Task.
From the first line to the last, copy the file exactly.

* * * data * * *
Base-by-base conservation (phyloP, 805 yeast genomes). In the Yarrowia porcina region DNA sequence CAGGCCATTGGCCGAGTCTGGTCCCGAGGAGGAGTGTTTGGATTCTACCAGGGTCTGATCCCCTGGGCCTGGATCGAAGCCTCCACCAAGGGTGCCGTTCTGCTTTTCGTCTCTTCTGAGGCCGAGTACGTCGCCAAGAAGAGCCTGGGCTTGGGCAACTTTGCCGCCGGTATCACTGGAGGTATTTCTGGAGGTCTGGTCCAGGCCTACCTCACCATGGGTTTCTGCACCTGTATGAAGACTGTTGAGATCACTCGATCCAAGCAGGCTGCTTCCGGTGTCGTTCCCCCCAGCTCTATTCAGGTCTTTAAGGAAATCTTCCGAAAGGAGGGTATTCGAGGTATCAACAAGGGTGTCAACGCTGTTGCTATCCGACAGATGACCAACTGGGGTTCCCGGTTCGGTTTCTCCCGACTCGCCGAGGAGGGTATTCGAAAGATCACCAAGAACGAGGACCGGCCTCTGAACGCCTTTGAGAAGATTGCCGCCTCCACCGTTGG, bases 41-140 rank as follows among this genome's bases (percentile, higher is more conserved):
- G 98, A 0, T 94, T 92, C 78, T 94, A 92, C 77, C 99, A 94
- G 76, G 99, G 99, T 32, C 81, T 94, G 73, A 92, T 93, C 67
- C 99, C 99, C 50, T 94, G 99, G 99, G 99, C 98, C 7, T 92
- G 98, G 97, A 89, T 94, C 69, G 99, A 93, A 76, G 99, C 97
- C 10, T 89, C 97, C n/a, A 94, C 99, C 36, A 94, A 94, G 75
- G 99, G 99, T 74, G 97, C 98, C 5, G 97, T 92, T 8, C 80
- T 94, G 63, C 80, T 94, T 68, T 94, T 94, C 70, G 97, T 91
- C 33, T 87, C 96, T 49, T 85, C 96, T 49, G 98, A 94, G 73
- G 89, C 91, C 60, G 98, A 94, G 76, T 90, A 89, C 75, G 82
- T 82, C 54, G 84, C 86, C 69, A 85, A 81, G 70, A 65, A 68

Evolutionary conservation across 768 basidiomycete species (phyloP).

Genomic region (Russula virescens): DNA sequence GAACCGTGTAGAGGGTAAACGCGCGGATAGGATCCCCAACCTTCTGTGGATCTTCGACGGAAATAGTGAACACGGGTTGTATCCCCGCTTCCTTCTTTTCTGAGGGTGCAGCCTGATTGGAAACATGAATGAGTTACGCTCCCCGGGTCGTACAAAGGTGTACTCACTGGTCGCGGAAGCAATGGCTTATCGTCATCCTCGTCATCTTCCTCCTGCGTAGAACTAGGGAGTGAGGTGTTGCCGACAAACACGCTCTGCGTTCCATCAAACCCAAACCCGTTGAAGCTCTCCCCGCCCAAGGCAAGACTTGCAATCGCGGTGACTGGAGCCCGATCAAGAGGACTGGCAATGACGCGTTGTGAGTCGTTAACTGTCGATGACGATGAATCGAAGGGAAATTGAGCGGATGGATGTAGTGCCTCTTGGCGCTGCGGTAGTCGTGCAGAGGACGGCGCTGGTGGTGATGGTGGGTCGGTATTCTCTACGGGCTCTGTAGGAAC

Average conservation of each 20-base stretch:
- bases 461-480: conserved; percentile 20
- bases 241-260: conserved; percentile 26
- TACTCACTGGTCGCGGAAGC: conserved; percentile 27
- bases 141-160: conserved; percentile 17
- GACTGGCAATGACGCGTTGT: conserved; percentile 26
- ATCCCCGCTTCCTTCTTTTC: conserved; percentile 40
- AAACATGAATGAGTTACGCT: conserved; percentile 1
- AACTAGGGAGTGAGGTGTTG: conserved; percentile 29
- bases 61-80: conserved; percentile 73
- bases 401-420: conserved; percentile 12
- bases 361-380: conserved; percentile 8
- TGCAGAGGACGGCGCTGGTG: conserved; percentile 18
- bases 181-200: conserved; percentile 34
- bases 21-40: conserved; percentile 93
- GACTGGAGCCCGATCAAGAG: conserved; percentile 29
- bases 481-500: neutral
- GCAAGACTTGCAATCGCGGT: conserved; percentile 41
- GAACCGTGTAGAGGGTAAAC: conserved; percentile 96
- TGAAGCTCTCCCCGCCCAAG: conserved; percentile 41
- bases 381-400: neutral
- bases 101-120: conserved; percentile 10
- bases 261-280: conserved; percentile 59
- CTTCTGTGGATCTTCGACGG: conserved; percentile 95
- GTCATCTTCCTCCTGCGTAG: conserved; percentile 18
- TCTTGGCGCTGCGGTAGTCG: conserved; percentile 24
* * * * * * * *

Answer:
Base-by-base conservation (phyloP, 805 yeast genomes). In the Yarrowia porcina region DNA sequence CAGGCCATTGGCCGAGTCTGGTCCCGAGGAGGAGTGTTTGGATTCTACCAGGGTCTGATCCCCTGGGCCTGGATCGAAGCCTCCACCAAGGGTGCCGTTCTGCTTTTCGTCTCTTCTGAGGCCGAGTACGTCGCCAAGAAGAGCCTGGGCTTGGGCAACTTTGCCGCCGGTATCACTGGAGGTATTTCTGGAGGTCTGGTCCAGGCCTACCTCACCATGGGTTTCTGCACCTGTATGAAGACTGTTGAGATCACTCGATCCAAGCAGGCTGCTTCCGGTGTCGTTCCCCCCAGCTCTATTCAGGTCTTTAAGGAAATCTTCCGAAAGGAGGGTATTCGAGGTATCAACAAGGGTGTCAACGCTGTTGCTATCCGACAGATGACCAACTGGGGTTCCCGGTTCGGTTTCTCCCGACTCGCCGAGGAGGGTATTCGAAAGATCACCAAGAACGAGGACCGGCCTCTGAACGCCTTTGAGAAGATTGCCGCCTCCACCGTTGG, bases 41-140 rank as follows among this genome's bases (percentile, higher is more conserved):
- G 98, A 0, T 94, T 92, C 78, T 94, A 92, C 77, C 99, A 94
- G 76, G 99, G 99, T 32, C 81, T 94, G 73, A 92, T 93, C 67
- C 99, C 99, C 50, T 94, G 99, G 99, G 99, C 98, C 7, T 92
- G 98, G 97, A 89, T 94, C 69, G 99, A 93, A 76, G 99, C 97
- C 10, T 89, C 97, C n/a, A 94, C 99, C 36, A 94, A 94, G 75
- G 99, G 99, T 74, G 97, C 98, C 5, G 97, T 92, T 8, C 80
- T 94, G 63, C 80, T 94, T 68, T 94, T 94, C 70, G 97, T 91
- C 33, T 87, C 96, T 49, T 85, C 96, T 49, G 98, A 94, G 73
- G 89, C 91, C 60, G 98, A 94, G 76, T 90, A 89, C 75, G 82
- T 82, C 54, G 84, C 86, C 69, A 85, A 81, G 70, A 65, A 68

Evolutionary conservation across 768 basidiomycete species (phyloP).

Genomic region (Russula virescens): DNA sequence GAACCGTGTAGAGGGTAAACGCGCGGATAGGATCCCCAACCTTCTGTGGATCTTCGACGGAAATAGTGAACACGGGTTGTATCCCCGCTTCCTTCTTTTCTGAGGGTGCAGCCTGATTGGAAACATGAATGAGTTACGCTCCCCGGGTCGTACAAAGGTGTACTCACTGGTCGCGGAAGCAATGGCTTATCGTCATCCTCGTCATCTTCCTCCTGCGTAGAACTAGGGAGTGAGGTGTTGCCGACAAACACGCTCTGCGTTCCATCAAACCCAAACCCGTTGAAGCTCTCCCCGCCCAAGGCAAGACTTGCAATCGCGGTGACTGGAGCCCGATCAAGAGGACTGGCAATGACGCGTTGTGAGTCGTTAACTGTCGATGACGATGAATCGAAGGGAAATTGAGCGGATGGATGTAGTGCCTCTTGGCGCTGCGGTAGTCGTGCAGAGGACGGCGCTGGTGGTGATGGTGGGTCGGTATTCTCTACGGGCTCTGTAGGAAC

Average conservation of each 20-base stretch:
- bases 461-480: conserved; percentile 20
- bases 241-260: conserved; percentile 26
- TACTCACTGGTCGCGGAAGC: conserved; percentile 27
- bases 141-160: conserved; percentile 17
- GACTGGCAATGACGCGTTGT: conserved; percentile 26
- ATCCCCGCTTCCTTCTTTTC: conserved; percentile 40
- AAACATGAATGAGTTACGCT: conserved; percentile 1
- AACTAGGGAGTGAGGTGTTG: conserved; percentile 29
- bases 61-80: conserved; percentile 73
- bases 401-420: conserved; percentile 12
- bases 361-380: conserved; percentile 8
- TGCAGAGGACGGCGCTGGTG: conserved; percentile 18
- bases 181-200: conserved; percentile 34
- bases 21-40: conserved; percentile 93
- GACTGGAGCCCGATCAAGAG: conserved; percentile 29
- bases 481-500: neutral
- GCAAGACTTGCAATCGCGGT: conserved; percentile 41
- GAACCGTGTAGAGGGTAAAC: conserved; percentile 96
- TGAAGCTCTCCCCGCCCAAG: conserved; percentile 41
- bases 381-400: neutral
- bases 101-120: conserved; percentile 10
- bases 261-280: conserved; percentile 59
- CTTCTGTGGATCTTCGACGG: conserved; percentile 95
- GTCATCTTCCTCCTGCGTAG: conserved; percentile 18
- TCTTGGCGCTGCGGTAGTCG: conserved; percentile 24